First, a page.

CAPOTEN IN PATIENTS WITH ASYMPTOMATIC LEFT VENTRICULAR DYSFUNCTION after a heart attack reduces overall mortality by 20% and major cardiovascular events by 21% compared to placebo, according to the results of a study published in the Sept. 1 issue of The New England Journal of Medicine. Called the SAVE trial (Survival and Ventricular Enlargement Trial), the 2,231-patient multi-center, placebo-control study conducted by Pfeffer et al. also showed a 21% risk reduction for death from cardiovascular events in patients taking Bristol-Myers Squibb's Capoten (captopril) and a risk reduction of 37% for development of severe heart failure. The objective of the study, the authors noted, was to determine whether early initiation and long-term administration of an ACE (angiotensin-converting enzyme) inhibitor could achieve further improvement in heart attack patients' long term prognosis when combined with other therapeutic interventions, such as aspirin or beta blockers. The authors concluded that the SAVE results demonstrate "that long-term therapy with captopril in survivors of acute myocardial infarction with depressed left ventricular ejections fractions but without overt heart failure resulted in reductions in both total and cardiovascular mortality, in the frequency of severe congestive heart failure and recurrent myocardial infarction, and in the proportion of patients who either died or survived with marked deterioration in left ventricular ejection fraction." Pfeffer et al. suggested that "these beneficial effects support the study hypothesis that a therapeutic intervention directed at the attenuation of progressive left ventricular dilation and dysfunction would result in an improved clinical outcome." The authors theorized that the long-term benefit seen in the captopril group was due to a direct inhibition of neurohormonal activity, including an effect on angiotensin II, as well as attenuation of ventricular enlargement. Under the study protocol, 2,231 patients with acute myocardial infarction and with left ventricular dysfunction (ejection fraction rate of 40% or less) were randomized to either placebo or Capoten between three and 16 days after the heart attack. The patients in the treatment group were given a starting dose of 12.5 mg with a target dose of 25 mg three-times daily. The dose was gradually escalated to 50 mg t.i.d., if tolerated by the patient. The study followed patients for a minimum of two years with an average follow-up time of 42 months. The Sept. 1 issue of NEJM also includes the results of two other ACE inhibitor trials. The two studies -- the SOLVD (Studies of Left Ventricular Dysfunction) Prevention Trial and the CONSENSUS II (Cooperative New Scandinavian Enalapril Survival Study II) trial -- used Merck's ACE inhibitor Vasotec (enalapril). The final SOLVD Prevention Trial results published in NEJM are consistent with preliminary trial results presented at the American Heart Association annual meeting last November. The 4,228 patient SOLVD Prevention Trial looked at the effect of treating patients with asymptomatic ventricular dysfunction (ejection fraction rates of 35% or less) with enalapril on long-term survival and prevention of future cardiac events. The study showed an 8% risk reduction in all deaths and a 12% risk reduction for cardiovascular death in the treatment group -- neither of which were statistically significant. However, there was a 37% reduction in patients progressing to congestive heart failure in the enalapril group, which was statistically significant. In addition, a subgroup analysis of the SOLVD results shows that the lower a patient's ejection fraction, the more likely that patient could be expected to benefit from enalapril treatment. Patients with ejection fraction rates between .28 and .35 showed no mortality benefit from enalapril, while patients with ejection fraction rates below .28 had a 16% reduction in mortality risk. That trend was consistent when measured for development of CHF, hospitalization for CHF and death, or hospitalization for CHF. The results of the CONSENSUS II trial, which tested the possible benefit of immediate initiation of enalapril treatment following a heart attack, were not so positive. The 6,090-patient placebo-controlled Scandinavian study showed no overall or cardiovascular mortality benefit to patients in the enalapril group at six months. In fact, there were slightly more deaths due to heart failure in the enalapril group than in the placebo group (132 deaths versus 104 deaths). The authors concluded that a treatment period longer than six months "may be necessary to demonstrate whether enalapril benefits patients who have had a myocardial infarction." The authors also suggested that "the lack of an effect of enalapril on mortality could also be the result of a balance between beneficial and adverse effects of the drug during different periods after myocardial infarction." Possibly, the authors speculate, angiotensin II, which is inhibited by ACE inhibitors, "may be important in the healing process" shortly after infarction.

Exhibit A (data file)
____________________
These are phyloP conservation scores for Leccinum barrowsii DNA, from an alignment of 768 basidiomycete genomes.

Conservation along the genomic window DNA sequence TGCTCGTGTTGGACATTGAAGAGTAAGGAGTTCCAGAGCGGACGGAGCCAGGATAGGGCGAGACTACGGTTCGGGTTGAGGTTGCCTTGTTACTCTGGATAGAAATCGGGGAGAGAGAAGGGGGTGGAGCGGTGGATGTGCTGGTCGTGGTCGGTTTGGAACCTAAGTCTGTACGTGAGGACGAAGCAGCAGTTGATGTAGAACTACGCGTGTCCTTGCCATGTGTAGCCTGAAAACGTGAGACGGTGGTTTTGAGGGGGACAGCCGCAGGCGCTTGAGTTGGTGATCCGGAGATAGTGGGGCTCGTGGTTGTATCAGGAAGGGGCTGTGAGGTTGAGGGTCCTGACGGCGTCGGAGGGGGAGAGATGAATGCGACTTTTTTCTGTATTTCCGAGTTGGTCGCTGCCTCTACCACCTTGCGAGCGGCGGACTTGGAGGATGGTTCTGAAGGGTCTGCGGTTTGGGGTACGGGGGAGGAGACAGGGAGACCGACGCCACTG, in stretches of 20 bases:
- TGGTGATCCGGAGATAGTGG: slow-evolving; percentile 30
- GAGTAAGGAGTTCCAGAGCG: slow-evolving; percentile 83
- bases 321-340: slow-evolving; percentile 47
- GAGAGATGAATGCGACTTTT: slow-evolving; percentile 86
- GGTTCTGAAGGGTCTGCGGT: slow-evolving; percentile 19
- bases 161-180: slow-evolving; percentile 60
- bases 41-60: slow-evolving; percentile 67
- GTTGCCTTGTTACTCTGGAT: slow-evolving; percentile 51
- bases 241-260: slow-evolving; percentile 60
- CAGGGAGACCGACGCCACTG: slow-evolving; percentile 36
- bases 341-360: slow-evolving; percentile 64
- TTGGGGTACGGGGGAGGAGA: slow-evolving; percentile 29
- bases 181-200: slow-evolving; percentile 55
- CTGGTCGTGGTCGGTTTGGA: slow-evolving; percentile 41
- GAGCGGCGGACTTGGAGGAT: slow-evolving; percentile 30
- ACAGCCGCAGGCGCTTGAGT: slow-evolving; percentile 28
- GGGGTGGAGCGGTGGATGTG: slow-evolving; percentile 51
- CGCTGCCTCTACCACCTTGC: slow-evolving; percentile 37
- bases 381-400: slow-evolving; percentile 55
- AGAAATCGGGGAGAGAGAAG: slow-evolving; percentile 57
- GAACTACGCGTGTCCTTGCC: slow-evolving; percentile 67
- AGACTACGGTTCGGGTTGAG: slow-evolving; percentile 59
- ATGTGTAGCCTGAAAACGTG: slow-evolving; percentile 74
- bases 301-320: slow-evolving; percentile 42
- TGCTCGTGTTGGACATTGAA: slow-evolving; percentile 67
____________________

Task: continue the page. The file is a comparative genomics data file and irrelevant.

Advertisement
Advertisement
UsernamePublicRestriction

Register

PS021423

Ask The Analyst

Please Note: You can also Click below Link for Ask the Analyst
Ask The Analyst

Your question has been successfully sent to the email address below and we will get back as soon as possible. my@email.address.

All fields are required.

Please make sure all fields are completed.

Please make sure you have filled out all fields

Please make sure you have filled out all fields

Please enter a valid e-mail address

Please enter a valid Phone Number

Ask your question to our analysts

Cancel